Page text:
AIUI it happens because the Br-N bond is longer than the Cl-N bond which gives it a higher dipole moment. That means that the activation energy for rxn with nucleophilic reducing agents is lower. So you use HSO3- which has right about the desired reducing ability and you work at a temperature which will achieve the activation energy for Br-N cleavage but not for Cl-N cleavage.

Note that the reducibility/oxidizability of substances is affected by pH, so while this reaction leans left:

SO2 + Br2 + 2 H2O << H2SO4 + 2 HBr

this one leans right:

SO2 + Br2 + 4 OH- >> SO4(2-) + 2 Br- + 2 H2O

[Edited on 23-12-2018 by clearly_not_atara]




[Edited on 04-20-1969 by clearly_not_atara]
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[*] posted on 23-12-2018 at 00:56


Quote: Originally posted by hacker  
Quote: Originally posted by j_sum1  
I don't have it on hand, but Len Lerner's book on small s ale prep of lab chemicals describes a procedure for exfracti g Br2 from BCDMH. IIRC, the procedure excludes formation of interhalides.


According to the book, the product is 5% chlorine. On a molar basis, that is almost 10% chlorine!! I want less than 1% chlorine in my bromine.


Quote:

Page 81-82
It is interesting to note that with a moderate reducing agent chlorine is reduced much more slowly than bromine, presumably due to the stronger N-Cl bond of the halogenated amide, so the reaction with a concentrated solution of Na2S2O5 is rapid, and leads quantitatively and almost exclusively to the reduction of bromine.


I have not done it but I would tend to take Len's word for it here. At least if the procedure is followed exactly.
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[*] posted on 23-12-2018 at 07:19


Quote: Originally posted by j_sum1  


Quote:

Page 81-82
It is interesting to note that with a moderate reducing agent chlorine is reduced much more slowly than bromine, presumably due to the stronger N-Cl bond of the halogenated amide, so the reaction with a concentrated solution of Na2S2O5 is rapid, and leads quantitatively and almost exclusively to the reduction of bromine.


I have not done it but I would tend to take Len's word for it here. At least if the procedure is followed exactly.


In the second sentence on page 81, Len wrote that the upper bound for chlorine contamination is 5%.

len1.png - 288kB

I believe Len, but 5% chlorine contamination is far too much. The question is not whether the bromine contains chlorine. We already know that the bromine is unacceptably impure. The question is how to purify the bromine.



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[*] posted on 23-12-2018 at 11:29


I don't think there is any argument here. And we are both reading from the same source.
It appears that Br2 is extracted preferentially. At a small sacrifice of yield then BrCl production should be eliminated. The claim is if you go to completion then the interhalide is less than 5%.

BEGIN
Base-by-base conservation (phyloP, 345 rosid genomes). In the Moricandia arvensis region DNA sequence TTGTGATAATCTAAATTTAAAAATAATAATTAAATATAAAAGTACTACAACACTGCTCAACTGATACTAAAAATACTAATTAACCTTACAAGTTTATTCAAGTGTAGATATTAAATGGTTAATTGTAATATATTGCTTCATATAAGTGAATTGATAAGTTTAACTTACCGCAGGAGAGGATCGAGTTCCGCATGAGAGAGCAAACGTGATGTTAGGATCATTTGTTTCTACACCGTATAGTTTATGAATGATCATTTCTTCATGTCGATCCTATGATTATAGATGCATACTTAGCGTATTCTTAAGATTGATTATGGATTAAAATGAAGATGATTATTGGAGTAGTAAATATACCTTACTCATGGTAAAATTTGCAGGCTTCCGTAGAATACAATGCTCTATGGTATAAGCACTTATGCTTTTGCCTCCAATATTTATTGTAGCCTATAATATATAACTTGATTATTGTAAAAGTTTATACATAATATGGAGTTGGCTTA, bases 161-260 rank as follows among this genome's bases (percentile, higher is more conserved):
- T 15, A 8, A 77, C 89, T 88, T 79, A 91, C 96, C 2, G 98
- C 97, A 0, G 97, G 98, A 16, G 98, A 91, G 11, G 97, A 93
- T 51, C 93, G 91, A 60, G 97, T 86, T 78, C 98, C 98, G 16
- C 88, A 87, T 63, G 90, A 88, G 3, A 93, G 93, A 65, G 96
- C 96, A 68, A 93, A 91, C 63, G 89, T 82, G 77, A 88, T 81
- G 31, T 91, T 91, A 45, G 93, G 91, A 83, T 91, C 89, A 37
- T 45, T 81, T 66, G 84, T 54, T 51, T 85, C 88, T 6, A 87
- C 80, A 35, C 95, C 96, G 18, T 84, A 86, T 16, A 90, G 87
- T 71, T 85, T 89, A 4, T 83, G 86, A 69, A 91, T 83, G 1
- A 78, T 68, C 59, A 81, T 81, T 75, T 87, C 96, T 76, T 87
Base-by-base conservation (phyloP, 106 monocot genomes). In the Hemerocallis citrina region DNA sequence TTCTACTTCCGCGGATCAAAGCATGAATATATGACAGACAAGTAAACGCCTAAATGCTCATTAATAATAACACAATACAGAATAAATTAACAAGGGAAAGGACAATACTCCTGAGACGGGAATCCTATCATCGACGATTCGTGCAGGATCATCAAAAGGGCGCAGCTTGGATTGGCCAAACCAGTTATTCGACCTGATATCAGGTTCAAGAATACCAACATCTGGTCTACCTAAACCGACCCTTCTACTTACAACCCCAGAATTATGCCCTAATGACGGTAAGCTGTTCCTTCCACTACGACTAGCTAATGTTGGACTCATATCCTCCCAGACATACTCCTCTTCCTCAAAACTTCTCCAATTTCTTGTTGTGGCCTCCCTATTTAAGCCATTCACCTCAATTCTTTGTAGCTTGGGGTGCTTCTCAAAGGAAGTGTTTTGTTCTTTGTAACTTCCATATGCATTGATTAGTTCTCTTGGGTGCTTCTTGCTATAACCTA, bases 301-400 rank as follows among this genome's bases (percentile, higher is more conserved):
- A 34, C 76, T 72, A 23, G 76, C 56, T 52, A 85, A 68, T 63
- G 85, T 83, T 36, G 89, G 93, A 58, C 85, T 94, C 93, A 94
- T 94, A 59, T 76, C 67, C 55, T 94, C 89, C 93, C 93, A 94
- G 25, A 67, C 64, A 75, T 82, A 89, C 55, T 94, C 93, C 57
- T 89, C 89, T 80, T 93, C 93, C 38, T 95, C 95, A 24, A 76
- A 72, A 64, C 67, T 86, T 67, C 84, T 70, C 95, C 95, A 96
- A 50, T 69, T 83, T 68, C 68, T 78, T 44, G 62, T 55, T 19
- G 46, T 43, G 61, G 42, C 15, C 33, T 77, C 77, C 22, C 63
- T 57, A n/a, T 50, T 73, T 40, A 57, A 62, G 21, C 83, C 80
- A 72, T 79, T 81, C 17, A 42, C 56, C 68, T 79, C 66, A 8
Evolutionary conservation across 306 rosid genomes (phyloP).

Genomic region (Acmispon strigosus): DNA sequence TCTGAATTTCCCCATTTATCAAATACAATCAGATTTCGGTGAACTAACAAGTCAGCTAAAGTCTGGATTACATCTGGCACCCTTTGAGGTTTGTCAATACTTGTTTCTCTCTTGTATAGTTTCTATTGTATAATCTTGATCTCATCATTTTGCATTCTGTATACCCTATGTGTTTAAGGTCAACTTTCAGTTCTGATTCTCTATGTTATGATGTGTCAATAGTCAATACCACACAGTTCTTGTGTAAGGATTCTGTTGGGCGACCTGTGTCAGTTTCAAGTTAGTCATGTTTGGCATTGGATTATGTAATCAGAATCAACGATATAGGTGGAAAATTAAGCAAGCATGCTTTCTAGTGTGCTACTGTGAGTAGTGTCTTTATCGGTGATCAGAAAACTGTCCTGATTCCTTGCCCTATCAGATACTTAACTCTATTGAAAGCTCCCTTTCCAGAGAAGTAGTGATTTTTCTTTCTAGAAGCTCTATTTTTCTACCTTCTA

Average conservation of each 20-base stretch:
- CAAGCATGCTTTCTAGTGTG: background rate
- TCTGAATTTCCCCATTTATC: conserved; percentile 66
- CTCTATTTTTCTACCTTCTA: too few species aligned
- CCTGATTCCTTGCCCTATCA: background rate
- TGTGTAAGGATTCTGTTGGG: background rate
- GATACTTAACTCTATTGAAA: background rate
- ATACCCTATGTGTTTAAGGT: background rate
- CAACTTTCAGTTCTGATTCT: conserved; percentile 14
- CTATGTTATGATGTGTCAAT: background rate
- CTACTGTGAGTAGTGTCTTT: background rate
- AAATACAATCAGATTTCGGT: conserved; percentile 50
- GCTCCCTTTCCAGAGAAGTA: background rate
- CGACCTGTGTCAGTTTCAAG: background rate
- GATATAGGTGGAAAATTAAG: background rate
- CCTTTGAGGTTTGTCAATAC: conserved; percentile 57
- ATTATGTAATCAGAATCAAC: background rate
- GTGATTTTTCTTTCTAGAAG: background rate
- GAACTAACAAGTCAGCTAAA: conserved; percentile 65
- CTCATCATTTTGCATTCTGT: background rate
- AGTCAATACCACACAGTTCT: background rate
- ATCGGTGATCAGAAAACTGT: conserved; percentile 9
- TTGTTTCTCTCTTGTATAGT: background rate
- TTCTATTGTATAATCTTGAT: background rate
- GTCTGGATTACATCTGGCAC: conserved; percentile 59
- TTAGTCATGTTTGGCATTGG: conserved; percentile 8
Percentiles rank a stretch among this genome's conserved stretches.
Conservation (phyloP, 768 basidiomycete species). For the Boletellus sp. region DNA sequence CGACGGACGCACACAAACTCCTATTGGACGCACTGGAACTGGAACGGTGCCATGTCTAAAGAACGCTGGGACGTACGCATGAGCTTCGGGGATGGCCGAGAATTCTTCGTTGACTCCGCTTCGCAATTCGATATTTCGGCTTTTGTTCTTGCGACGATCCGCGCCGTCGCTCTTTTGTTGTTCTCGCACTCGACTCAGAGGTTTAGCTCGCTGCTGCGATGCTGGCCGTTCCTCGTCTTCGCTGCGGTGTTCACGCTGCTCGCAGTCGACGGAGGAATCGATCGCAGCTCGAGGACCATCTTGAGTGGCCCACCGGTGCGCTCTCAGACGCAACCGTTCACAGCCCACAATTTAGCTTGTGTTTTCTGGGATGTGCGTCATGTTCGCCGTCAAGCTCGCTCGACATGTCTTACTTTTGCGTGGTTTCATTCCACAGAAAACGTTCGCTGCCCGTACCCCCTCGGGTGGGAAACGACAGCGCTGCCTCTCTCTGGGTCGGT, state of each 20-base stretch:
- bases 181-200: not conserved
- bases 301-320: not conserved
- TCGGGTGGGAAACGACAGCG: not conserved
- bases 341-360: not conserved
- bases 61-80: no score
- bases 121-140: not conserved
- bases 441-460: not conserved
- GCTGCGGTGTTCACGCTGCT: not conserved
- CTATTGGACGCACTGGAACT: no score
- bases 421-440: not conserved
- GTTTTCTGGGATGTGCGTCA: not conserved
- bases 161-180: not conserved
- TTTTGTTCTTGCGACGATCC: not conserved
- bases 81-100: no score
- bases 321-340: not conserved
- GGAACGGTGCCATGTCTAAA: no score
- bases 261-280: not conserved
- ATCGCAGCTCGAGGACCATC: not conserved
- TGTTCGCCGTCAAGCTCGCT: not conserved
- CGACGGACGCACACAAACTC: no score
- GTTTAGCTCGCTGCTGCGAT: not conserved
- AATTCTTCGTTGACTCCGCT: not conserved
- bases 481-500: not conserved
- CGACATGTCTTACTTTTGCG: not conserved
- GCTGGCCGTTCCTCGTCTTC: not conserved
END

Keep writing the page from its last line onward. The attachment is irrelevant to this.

Like ] said, I have not done this. And my next Br2 production will be from NaBr. But the source suggests high purity is attainable.
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[*] posted on 23-12-2018 at 13:03


https://www.youtube.com/watch?v=HuHceKvSHk0

Best method IMO no secondary halogens used in production.
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[*] posted on 23-12-2018 at 13:31


Quote: Originally posted by j_sum1  
I don't think there is any argument here. And we are both reading from the same source.
It appears that Br2 is extracted preferentially. At a small sacrifice of yield then BrCl production should be eliminated. The claim is if you go to completion then the interhalide is less than 5%.

Like ] said, I have not done this. And my next Br2 production will be from NaBr. But the source suggests high purity is attainable.


The source uses different standards for "high purity" than typical. Technical grade bromine is usually 99.5% pure, minimum. 95% is not high purity. 95% is low purity.
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[*] posted on 24-12-2018 at 04:16


Quote: Originally posted by hacker  
Quote: Originally posted by Tsjerk  


Why don't you use a separatory funnel with a glasswool plug. You can do the reaction overnight in the funnel and after that you can just drain the bromine.


Will the vapor pressure blow the cap out of the funnel? Will the procedure scale?



As long as the bromine has the same temperature as the apparatus and the environment it shouldn't. Only when the surroundings heat up it will pressurise. To be sure loosely put in the stopper, this way it will just vent and not fly out. Or put a clip on the stopper after you reached your temperature equilibrium, separatory funnels can handle quite some pressure in case it would heat up.

[Edited on 24-12-2018 by Tsjerk]